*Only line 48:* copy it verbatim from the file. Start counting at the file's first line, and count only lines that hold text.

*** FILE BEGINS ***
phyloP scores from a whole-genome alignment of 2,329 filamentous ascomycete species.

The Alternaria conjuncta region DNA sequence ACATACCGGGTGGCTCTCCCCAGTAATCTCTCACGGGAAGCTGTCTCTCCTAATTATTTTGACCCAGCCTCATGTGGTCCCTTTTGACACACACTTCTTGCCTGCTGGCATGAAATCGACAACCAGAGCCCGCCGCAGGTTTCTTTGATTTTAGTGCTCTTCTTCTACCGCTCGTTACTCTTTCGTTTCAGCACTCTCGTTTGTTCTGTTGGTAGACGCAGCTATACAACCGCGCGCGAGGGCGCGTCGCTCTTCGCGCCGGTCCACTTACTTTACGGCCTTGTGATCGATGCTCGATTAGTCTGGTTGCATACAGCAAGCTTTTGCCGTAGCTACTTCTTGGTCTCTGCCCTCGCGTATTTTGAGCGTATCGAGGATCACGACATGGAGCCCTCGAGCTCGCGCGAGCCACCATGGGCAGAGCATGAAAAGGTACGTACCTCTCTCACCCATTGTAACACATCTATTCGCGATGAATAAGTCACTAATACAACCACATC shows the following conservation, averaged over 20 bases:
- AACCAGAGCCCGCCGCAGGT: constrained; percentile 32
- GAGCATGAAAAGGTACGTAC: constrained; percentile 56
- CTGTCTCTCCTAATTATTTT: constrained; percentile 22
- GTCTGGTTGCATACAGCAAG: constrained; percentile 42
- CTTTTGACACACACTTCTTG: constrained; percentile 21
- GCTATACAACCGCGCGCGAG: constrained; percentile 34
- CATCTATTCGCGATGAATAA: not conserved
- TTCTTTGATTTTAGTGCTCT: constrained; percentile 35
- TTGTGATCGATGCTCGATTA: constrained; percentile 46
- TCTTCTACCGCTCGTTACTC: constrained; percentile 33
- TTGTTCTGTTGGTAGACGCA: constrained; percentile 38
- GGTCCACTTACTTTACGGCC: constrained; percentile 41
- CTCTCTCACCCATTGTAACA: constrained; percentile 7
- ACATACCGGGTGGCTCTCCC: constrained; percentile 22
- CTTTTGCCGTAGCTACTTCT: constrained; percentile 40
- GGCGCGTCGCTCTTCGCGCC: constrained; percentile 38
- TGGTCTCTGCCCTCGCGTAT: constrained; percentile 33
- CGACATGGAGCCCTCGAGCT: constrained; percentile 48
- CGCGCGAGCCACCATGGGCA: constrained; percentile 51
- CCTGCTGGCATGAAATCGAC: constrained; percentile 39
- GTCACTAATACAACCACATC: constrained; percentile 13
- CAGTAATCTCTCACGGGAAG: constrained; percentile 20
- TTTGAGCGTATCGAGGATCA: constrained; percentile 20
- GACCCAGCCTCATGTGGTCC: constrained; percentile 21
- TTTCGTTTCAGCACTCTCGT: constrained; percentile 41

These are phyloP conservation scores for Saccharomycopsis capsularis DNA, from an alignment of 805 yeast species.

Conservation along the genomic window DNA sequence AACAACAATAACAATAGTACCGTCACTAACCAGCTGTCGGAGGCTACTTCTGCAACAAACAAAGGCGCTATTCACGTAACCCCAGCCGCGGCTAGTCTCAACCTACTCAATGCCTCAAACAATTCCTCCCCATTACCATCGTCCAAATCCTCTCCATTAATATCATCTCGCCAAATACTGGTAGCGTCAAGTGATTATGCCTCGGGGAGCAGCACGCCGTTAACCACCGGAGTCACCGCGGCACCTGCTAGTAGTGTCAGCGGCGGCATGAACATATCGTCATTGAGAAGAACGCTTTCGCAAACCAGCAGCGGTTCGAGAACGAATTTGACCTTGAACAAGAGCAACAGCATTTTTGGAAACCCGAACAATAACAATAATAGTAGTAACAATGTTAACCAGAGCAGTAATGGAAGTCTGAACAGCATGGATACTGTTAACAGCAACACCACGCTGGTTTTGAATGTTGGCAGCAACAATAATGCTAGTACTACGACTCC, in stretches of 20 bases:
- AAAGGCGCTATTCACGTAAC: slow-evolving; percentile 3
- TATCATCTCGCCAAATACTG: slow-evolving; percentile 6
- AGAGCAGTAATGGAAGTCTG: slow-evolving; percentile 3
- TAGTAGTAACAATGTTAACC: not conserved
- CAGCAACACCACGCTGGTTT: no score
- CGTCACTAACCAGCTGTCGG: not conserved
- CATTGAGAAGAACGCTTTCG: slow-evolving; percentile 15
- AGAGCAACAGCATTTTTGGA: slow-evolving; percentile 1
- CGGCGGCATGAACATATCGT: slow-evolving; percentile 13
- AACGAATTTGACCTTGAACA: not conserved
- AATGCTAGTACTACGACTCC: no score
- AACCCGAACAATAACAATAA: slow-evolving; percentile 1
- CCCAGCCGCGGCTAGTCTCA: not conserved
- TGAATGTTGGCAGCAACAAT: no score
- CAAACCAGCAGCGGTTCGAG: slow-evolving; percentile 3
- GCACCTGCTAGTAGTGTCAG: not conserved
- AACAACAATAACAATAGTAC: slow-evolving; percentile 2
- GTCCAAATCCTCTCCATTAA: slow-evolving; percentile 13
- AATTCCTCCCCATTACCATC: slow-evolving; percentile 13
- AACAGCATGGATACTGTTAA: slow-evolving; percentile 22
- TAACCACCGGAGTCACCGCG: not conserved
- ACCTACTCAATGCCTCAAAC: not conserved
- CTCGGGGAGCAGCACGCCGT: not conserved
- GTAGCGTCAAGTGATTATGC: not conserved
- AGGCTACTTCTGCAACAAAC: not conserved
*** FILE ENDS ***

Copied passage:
- AATTCCTCCCCATTACCATC: slow-evolving; percentile 13